The KwaZulu Natal High Court (the Court) in Eagle Creek Investment 138 (Pty) Ltd v Hibiscus Coast Municipality and Another  ZAKZDHC 24 (16 July 2010) recently gave developers an unusual warning. The Court, in its decision, warned developers not to rely on local authorities to know the correct zoning of their property.
The facts in the matter were that the developer obtained a written zoning certificate from the municipality which stated that its property was zoned "General Commercial 2". On the strength of this zoning certificate information, the developer prepared and lodged building plans with the municipality for the construction of a motor vehicle dealership on the property. The municipality approved the plans and the developer began construction of the dealership.
The owners of the neighbouring properties lodged objections against the construction of the dealership. The municipality then decided that the property was in fact zoned "Limited Commercial", which meant that the plans should not have been approved. The municipality reasoned that it had relied incorrectly on zoning maps drawn for it by a third party, and so demanded that the developer immediately cease construction of the dealership. Two months later, the municipality did an about turn and withdrew the "stop work" order, allowing the developer to continue with its construction.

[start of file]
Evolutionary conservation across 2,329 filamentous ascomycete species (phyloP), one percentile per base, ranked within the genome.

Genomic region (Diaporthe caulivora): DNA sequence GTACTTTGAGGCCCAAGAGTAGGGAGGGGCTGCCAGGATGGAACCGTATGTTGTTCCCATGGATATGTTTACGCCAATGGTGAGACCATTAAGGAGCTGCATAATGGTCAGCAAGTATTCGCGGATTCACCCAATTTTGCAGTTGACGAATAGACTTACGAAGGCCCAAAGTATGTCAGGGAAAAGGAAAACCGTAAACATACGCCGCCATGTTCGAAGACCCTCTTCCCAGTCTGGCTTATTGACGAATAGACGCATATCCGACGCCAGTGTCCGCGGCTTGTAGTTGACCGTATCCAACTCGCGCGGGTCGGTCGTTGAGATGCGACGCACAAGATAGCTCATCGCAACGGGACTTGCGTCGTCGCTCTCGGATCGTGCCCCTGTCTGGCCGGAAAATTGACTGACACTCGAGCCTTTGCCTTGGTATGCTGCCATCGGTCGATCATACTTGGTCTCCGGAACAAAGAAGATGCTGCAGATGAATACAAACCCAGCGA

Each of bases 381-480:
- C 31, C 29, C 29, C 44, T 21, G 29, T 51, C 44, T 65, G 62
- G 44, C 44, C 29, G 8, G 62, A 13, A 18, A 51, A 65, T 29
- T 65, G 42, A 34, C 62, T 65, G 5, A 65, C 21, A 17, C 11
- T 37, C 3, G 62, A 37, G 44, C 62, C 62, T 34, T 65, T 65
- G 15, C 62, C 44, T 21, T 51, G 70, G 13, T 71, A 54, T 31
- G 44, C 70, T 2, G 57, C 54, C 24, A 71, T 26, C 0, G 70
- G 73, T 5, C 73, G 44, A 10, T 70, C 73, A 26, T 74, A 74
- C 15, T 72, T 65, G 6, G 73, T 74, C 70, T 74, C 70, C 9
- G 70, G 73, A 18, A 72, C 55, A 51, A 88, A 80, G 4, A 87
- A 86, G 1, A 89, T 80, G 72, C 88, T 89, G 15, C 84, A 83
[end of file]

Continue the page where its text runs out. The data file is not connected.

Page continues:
The owners of the neighbouring properties subsequently made an application to court and were granted an interdict halting construction. The Court agreed with the neighbours and held that the property was indeed zoned "Limited Commercial" and therefore set aside the approval of the building plans.
As a result, the contractor sued the municipality for R1 018 079,64 that it claimed it had suffered as damages.
In its defence, the municipality claimed it was immune to claims of damages arising from the negligent exercise of its statutory duties. Unfortunately for the developer, the Court upheld the municipality's defence on the basis that the municipality enjoyed immunity in terms of the local (KZN) ordinance.
Developers should do their own homework and establish the zoning of their properties to ensure that these properties are appropriately zoned. If developers do run into any problems, it is advisable to obtain legal advice promptly.
Quintin du Plessis